The community engagement project challenges students to create a professional development session to be presented at a conference of the student’s choosing. As part of building effective digital age environments, as prescribed by the ISTE Standards for Coaches #3, I chose to create an interactive session that focused on active learning and digital collaboration tools to improve current practices in nutrition education. Technology in nutrition education currently has limited uses but impactful potential. Despite the fact that nutrition information is plentiful in the digital world, the approach of dietitians and nutritionists has been to increase presence through blogs, social media, and videos (such as those on YouTube), while the Academy of Nutrition and Dietetics (AND), the representative organization for all dietitians, set their efforts to instill a code of ethics and provide information on privacy in the digital workplace. These efforts may help mitigate nutrition misinformation but are often one-sided or engage only limited populations. For example, blogs may allow comments but do not allow for active engagement with the blog topics nor takes into account implementation on a local level. Social media platforms such as Facebook, Pinterest, and Twitter allow for nutritionists’ voices to be heard but rarely offer collaborative engagement between other experts, or communities. The solution is relatively simple as the digital tools mentioned offered plenty room for continued collaboration among participants at any level, (local or global).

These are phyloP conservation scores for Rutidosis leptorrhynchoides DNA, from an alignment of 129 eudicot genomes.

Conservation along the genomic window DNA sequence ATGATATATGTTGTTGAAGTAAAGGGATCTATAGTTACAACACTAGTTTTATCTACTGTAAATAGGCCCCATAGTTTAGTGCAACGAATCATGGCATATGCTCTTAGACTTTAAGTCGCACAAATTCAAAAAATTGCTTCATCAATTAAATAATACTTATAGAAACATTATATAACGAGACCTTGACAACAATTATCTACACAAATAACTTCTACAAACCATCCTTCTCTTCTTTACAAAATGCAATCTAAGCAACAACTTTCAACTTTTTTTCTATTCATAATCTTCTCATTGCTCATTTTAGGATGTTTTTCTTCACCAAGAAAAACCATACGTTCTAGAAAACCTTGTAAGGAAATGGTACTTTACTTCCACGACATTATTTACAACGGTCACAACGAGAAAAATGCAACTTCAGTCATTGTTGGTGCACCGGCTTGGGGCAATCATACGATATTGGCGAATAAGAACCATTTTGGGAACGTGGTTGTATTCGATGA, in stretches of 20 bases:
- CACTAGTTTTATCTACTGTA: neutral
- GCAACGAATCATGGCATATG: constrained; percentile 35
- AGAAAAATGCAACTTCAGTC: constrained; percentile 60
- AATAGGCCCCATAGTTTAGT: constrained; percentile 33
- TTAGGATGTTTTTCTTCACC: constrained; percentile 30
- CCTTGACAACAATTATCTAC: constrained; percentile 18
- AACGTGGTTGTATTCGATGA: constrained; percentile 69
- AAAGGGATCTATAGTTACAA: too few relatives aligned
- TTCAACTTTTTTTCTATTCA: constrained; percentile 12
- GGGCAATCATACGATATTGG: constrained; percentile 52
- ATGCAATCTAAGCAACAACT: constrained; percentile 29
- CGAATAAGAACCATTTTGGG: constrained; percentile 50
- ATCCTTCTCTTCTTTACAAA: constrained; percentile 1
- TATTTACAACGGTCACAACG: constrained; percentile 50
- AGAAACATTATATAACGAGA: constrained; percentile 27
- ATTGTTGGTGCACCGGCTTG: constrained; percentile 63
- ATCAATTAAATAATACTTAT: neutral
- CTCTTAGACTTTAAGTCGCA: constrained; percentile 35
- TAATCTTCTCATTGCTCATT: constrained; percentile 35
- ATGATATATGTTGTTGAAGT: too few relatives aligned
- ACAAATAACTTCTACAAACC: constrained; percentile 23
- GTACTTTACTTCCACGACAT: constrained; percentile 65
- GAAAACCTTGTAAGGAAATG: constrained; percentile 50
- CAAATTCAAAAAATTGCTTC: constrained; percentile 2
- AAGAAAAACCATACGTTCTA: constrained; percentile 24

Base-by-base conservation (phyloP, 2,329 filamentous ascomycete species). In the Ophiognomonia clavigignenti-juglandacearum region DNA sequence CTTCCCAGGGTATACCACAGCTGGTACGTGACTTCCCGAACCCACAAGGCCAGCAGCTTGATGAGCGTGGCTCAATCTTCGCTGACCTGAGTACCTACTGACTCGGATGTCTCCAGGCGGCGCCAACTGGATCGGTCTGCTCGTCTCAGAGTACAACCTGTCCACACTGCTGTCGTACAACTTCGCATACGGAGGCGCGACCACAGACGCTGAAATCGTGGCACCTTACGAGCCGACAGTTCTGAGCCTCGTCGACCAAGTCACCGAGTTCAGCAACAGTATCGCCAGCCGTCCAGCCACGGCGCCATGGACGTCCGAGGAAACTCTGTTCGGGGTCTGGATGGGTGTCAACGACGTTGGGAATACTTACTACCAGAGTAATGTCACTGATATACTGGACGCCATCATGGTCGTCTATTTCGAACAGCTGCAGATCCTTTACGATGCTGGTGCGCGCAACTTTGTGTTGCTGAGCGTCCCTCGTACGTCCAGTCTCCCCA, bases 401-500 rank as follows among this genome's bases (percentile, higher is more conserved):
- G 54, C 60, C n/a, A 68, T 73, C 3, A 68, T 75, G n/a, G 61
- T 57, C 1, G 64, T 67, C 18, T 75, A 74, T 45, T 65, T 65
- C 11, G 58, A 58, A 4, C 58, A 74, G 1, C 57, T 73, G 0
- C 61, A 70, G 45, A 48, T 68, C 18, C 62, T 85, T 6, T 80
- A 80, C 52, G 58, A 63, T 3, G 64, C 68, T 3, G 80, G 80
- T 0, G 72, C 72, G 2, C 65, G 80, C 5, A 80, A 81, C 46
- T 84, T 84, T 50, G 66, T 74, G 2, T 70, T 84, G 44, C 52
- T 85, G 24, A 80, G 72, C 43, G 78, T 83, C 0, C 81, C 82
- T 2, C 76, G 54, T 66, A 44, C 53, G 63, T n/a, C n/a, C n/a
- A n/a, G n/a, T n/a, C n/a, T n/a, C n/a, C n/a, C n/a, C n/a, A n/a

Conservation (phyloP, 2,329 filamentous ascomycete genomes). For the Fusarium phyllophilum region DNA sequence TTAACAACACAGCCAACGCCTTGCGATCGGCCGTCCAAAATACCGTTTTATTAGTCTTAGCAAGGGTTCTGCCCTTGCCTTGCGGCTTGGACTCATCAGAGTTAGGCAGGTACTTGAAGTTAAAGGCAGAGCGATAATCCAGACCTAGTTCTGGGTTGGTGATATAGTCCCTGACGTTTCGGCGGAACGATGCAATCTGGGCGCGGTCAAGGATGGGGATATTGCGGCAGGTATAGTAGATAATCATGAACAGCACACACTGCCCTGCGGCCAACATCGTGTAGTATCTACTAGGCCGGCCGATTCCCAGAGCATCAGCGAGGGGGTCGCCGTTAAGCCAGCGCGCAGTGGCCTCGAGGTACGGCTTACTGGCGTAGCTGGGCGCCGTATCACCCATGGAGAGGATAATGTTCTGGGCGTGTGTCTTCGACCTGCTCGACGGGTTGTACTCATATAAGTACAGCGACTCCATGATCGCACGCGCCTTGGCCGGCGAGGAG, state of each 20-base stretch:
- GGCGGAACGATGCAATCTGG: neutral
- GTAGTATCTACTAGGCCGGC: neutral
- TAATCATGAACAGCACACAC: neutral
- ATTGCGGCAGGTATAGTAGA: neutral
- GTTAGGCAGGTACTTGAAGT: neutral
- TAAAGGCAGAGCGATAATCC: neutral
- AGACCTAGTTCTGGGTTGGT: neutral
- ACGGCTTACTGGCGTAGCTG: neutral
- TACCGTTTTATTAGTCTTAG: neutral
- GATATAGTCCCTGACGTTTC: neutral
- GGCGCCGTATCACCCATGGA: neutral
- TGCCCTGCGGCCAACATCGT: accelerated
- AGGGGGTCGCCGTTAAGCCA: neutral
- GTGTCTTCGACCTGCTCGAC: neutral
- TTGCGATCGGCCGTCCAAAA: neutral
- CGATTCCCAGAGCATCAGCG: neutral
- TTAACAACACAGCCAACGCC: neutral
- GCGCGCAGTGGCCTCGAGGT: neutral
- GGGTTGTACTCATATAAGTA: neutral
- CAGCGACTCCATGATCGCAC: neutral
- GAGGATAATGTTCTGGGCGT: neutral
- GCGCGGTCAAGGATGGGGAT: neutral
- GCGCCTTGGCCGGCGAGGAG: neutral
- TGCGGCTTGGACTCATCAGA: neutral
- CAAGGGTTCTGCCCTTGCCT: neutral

The Academy itself recognizes the potential of technology in nutrition and has published a practice paper on nutrition informatics. Nutrition informatics is a relatively new field in dietetics that addresses technology’s role in health practices. The Academy discusses the potential pros and cons for each of the various practice fields in dietetics (clinical, food services, education/research, community, consultation/business) and technology’s potential for growth in each of those areas. In education specifically, the Academy recognizes use in distance learning, student progress tracking, speciality testing for licensing and certification, and professional course development. However, it does not mention need for collaboration or engaging various audiences requiring nutrition education.